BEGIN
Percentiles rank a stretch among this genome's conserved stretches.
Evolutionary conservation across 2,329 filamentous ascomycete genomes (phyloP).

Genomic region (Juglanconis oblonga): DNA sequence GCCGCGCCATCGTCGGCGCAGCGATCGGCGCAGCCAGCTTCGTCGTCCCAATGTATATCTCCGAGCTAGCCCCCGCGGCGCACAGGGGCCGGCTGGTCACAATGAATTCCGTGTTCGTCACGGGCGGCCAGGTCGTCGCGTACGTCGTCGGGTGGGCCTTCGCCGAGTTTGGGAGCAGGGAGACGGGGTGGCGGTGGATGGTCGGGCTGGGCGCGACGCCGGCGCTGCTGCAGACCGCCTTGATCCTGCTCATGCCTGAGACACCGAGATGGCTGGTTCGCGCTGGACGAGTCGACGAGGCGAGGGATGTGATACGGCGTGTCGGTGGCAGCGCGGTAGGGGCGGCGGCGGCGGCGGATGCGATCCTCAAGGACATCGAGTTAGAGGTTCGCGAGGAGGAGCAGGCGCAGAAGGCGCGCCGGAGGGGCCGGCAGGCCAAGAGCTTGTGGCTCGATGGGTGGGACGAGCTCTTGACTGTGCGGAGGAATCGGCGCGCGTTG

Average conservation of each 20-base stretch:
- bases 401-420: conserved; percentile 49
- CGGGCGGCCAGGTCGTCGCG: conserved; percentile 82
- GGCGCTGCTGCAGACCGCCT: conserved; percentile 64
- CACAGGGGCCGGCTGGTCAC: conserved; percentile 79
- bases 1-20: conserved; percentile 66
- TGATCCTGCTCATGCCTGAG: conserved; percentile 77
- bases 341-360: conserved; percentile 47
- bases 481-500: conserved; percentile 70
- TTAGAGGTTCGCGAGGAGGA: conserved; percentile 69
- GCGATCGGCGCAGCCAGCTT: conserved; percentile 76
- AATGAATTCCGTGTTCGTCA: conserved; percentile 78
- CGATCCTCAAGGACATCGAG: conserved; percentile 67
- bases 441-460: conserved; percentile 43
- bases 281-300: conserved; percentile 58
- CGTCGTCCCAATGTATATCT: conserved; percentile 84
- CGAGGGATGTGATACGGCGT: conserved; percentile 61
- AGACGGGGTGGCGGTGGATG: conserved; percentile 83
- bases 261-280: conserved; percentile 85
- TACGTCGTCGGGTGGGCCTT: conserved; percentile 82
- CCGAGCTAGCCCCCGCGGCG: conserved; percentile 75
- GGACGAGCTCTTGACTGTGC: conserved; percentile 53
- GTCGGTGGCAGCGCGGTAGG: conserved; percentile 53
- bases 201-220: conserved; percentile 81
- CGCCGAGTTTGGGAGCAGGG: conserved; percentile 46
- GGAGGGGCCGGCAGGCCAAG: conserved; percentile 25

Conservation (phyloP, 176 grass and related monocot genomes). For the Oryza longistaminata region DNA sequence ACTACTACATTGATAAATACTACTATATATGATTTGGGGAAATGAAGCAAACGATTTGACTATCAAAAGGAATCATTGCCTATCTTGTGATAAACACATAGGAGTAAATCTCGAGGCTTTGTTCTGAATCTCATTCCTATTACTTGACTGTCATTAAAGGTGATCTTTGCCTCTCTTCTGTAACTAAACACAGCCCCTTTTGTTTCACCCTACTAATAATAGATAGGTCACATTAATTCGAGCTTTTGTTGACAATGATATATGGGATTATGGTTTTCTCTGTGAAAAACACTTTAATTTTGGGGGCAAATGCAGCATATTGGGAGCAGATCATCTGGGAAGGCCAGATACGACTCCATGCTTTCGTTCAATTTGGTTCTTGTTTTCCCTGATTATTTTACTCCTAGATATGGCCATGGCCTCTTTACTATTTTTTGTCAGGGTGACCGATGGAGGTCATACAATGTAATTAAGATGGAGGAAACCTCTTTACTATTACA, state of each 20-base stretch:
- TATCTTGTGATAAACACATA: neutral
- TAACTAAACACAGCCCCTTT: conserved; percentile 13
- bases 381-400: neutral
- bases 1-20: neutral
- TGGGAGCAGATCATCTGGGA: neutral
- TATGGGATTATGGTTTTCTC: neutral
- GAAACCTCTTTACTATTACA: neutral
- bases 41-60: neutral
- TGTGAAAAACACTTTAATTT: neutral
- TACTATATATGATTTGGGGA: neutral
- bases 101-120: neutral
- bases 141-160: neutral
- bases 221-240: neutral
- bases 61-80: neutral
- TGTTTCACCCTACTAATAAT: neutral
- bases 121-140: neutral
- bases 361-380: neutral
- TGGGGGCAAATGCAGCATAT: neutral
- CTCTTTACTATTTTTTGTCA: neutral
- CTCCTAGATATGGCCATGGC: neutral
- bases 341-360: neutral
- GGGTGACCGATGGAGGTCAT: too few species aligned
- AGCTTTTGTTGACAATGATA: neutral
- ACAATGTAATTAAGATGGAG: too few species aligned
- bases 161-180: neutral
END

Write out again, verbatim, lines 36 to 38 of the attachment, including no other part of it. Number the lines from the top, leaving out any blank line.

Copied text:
- TATGGGATTATGGTTTTCTC: neutral
- GAAACCTCTTTACTATTACA: neutral
- bases 41-60: neutral